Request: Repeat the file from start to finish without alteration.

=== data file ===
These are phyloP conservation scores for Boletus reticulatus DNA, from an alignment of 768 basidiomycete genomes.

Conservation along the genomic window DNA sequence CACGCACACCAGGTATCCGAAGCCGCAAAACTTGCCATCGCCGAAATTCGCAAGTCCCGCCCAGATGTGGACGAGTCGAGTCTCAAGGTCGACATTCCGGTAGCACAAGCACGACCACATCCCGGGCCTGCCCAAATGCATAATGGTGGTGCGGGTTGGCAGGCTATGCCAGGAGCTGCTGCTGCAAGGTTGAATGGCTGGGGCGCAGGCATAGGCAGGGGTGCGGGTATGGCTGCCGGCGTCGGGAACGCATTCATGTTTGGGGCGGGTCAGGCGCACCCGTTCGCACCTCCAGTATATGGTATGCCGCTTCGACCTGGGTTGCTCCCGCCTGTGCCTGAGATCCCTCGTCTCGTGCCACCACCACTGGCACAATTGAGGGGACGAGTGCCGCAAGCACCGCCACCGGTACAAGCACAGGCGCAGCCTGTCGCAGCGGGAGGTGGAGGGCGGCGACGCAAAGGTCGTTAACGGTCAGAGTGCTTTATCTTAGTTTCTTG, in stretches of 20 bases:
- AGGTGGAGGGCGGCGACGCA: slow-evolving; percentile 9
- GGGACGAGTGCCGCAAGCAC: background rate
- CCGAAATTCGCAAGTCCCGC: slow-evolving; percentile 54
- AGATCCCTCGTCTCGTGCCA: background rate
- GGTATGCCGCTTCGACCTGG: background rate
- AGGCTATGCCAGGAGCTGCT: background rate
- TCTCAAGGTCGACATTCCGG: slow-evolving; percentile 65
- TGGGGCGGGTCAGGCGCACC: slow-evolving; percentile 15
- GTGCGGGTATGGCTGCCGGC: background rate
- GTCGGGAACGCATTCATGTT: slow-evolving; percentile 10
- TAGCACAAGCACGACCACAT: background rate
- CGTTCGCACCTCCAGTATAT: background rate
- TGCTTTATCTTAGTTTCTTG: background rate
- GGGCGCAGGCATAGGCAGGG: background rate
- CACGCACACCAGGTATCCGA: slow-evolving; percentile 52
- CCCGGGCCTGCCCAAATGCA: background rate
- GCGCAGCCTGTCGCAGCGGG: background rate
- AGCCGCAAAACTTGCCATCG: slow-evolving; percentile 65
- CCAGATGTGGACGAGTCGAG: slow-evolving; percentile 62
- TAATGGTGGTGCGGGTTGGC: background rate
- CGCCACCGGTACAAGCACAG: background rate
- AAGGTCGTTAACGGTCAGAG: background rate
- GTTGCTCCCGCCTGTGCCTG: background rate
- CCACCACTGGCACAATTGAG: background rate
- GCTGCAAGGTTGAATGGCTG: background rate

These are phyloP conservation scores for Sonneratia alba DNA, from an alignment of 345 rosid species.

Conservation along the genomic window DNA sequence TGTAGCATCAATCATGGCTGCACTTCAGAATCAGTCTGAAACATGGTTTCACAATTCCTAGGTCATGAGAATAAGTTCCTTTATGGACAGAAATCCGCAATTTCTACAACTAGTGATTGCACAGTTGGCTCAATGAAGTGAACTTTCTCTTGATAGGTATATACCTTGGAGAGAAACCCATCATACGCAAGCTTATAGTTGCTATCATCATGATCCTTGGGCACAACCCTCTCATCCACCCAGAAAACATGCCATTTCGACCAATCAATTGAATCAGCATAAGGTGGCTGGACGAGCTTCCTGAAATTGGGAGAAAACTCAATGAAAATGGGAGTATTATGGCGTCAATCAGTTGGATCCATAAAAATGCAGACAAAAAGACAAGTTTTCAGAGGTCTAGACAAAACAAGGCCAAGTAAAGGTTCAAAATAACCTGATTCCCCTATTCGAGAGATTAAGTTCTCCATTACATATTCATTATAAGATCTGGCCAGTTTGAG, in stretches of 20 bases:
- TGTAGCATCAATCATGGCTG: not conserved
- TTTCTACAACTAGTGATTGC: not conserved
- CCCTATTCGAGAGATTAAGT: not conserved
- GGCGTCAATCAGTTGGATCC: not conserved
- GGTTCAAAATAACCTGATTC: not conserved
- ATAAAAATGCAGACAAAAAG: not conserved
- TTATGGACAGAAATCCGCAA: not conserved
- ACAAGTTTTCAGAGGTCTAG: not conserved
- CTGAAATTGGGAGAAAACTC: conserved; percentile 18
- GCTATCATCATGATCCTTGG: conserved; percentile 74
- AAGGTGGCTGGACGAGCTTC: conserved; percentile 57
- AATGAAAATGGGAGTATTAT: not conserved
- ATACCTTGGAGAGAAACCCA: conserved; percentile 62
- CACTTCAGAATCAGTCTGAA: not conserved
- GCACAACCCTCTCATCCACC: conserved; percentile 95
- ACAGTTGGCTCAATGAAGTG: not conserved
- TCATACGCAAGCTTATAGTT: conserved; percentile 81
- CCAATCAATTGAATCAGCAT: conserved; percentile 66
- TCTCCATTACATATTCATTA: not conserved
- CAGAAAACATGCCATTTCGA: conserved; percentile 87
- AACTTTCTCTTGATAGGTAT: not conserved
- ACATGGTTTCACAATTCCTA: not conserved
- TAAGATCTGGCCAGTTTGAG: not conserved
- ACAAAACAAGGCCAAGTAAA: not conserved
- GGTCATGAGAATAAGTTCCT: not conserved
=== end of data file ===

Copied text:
These are phyloP conservation scores for Boletus reticulatus DNA, from an alignment of 768 basidiomycete genomes.

Conservation along the genomic window DNA sequence CACGCACACCAGGTATCCGAAGCCGCAAAACTTGCCATCGCCGAAATTCGCAAGTCCCGCCCAGATGTGGACGAGTCGAGTCTCAAGGTCGACATTCCGGTAGCACAAGCACGACCACATCCCGGGCCTGCCCAAATGCATAATGGTGGTGCGGGTTGGCAGGCTATGCCAGGAGCTGCTGCTGCAAGGTTGAATGGCTGGGGCGCAGGCATAGGCAGGGGTGCGGGTATGGCTGCCGGCGTCGGGAACGCATTCATGTTTGGGGCGGGTCAGGCGCACCCGTTCGCACCTCCAGTATATGGTATGCCGCTTCGACCTGGGTTGCTCCCGCCTGTGCCTGAGATCCCTCGTCTCGTGCCACCACCACTGGCACAATTGAGGGGACGAGTGCCGCAAGCACCGCCACCGGTACAAGCACAGGCGCAGCCTGTCGCAGCGGGAGGTGGAGGGCGGCGACGCAAAGGTCGTTAACGGTCAGAGTGCTTTATCTTAGTTTCTTG, in stretches of 20 bases:
- AGGTGGAGGGCGGCGACGCA: slow-evolving; percentile 9
- GGGACGAGTGCCGCAAGCAC: background rate
- CCGAAATTCGCAAGTCCCGC: slow-evolving; percentile 54
- AGATCCCTCGTCTCGTGCCA: background rate
- GGTATGCCGCTTCGACCTGG: background rate
- AGGCTATGCCAGGAGCTGCT: background rate
- TCTCAAGGTCGACATTCCGG: slow-evolving; percentile 65
- TGGGGCGGGTCAGGCGCACC: slow-evolving; percentile 15
- GTGCGGGTATGGCTGCCGGC: background rate
- GTCGGGAACGCATTCATGTT: slow-evolving; percentile 10
- TAGCACAAGCACGACCACAT: background rate
- CGTTCGCACCTCCAGTATAT: background rate
- TGCTTTATCTTAGTTTCTTG: background rate
- GGGCGCAGGCATAGGCAGGG: background rate
- CACGCACACCAGGTATCCGA: slow-evolving; percentile 52
- CCCGGGCCTGCCCAAATGCA: background rate
- GCGCAGCCTGTCGCAGCGGG: background rate
- AGCCGCAAAACTTGCCATCG: slow-evolving; percentile 65
- CCAGATGTGGACGAGTCGAG: slow-evolving; percentile 62
- TAATGGTGGTGCGGGTTGGC: background rate
- CGCCACCGGTACAAGCACAG: background rate
- AAGGTCGTTAACGGTCAGAG: background rate
- GTTGCTCCCGCCTGTGCCTG: background rate
- CCACCACTGGCACAATTGAG: background rate
- GCTGCAAGGTTGAATGGCTG: background rate

These are phyloP conservation scores for Sonneratia alba DNA, from an alignment of 345 rosid species.

Conservation along the genomic window DNA sequence TGTAGCATCAATCATGGCTGCACTTCAGAATCAGTCTGAAACATGGTTTCACAATTCCTAGGTCATGAGAATAAGTTCCTTTATGGACAGAAATCCGCAATTTCTACAACTAGTGATTGCACAGTTGGCTCAATGAAGTGAACTTTCTCTTGATAGGTATATACCTTGGAGAGAAACCCATCATACGCAAGCTTATAGTTGCTATCATCATGATCCTTGGGCACAACCCTCTCATCCACCCAGAAAACATGCCATTTCGACCAATCAATTGAATCAGCATAAGGTGGCTGGACGAGCTTCCTGAAATTGGGAGAAAACTCAATGAAAATGGGAGTATTATGGCGTCAATCAGTTGGATCCATAAAAATGCAGACAAAAAGACAAGTTTTCAGAGGTCTAGACAAAACAAGGCCAAGTAAAGGTTCAAAATAACCTGATTCCCCTATTCGAGAGATTAAGTTCTCCATTACATATTCATTATAAGATCTGGCCAGTTTGAG, in stretches of 20 bases:
- TGTAGCATCAATCATGGCTG: not conserved
- TTTCTACAACTAGTGATTGC: not conserved
- CCCTATTCGAGAGATTAAGT: not conserved
- GGCGTCAATCAGTTGGATCC: not conserved
- GGTTCAAAATAACCTGATTC: not conserved
- ATAAAAATGCAGACAAAAAG: not conserved
- TTATGGACAGAAATCCGCAA: not conserved
- ACAAGTTTTCAGAGGTCTAG: not conserved
- CTGAAATTGGGAGAAAACTC: conserved; percentile 18
- GCTATCATCATGATCCTTGG: conserved; percentile 74
- AAGGTGGCTGGACGAGCTTC: conserved; percentile 57
- AATGAAAATGGGAGTATTAT: not conserved
- ATACCTTGGAGAGAAACCCA: conserved; percentile 62
- CACTTCAGAATCAGTCTGAA: not conserved
- GCACAACCCTCTCATCCACC: conserved; percentile 95
- ACAGTTGGCTCAATGAAGTG: not conserved
- TCATACGCAAGCTTATAGTT: conserved; percentile 81
- CCAATCAATTGAATCAGCAT: conserved; percentile 66
- TCTCCATTACATATTCATTA: not conserved
- CAGAAAACATGCCATTTCGA: conserved; percentile 87
- AACTTTCTCTTGATAGGTAT: not conserved
- ACATGGTTTCACAATTCCTA: not conserved
- TAAGATCTGGCCAGTTTGAG: not conserved
- ACAAAACAAGGCCAAGTAAA: not conserved
- GGTCATGAGAATAAGTTCCT: not conserved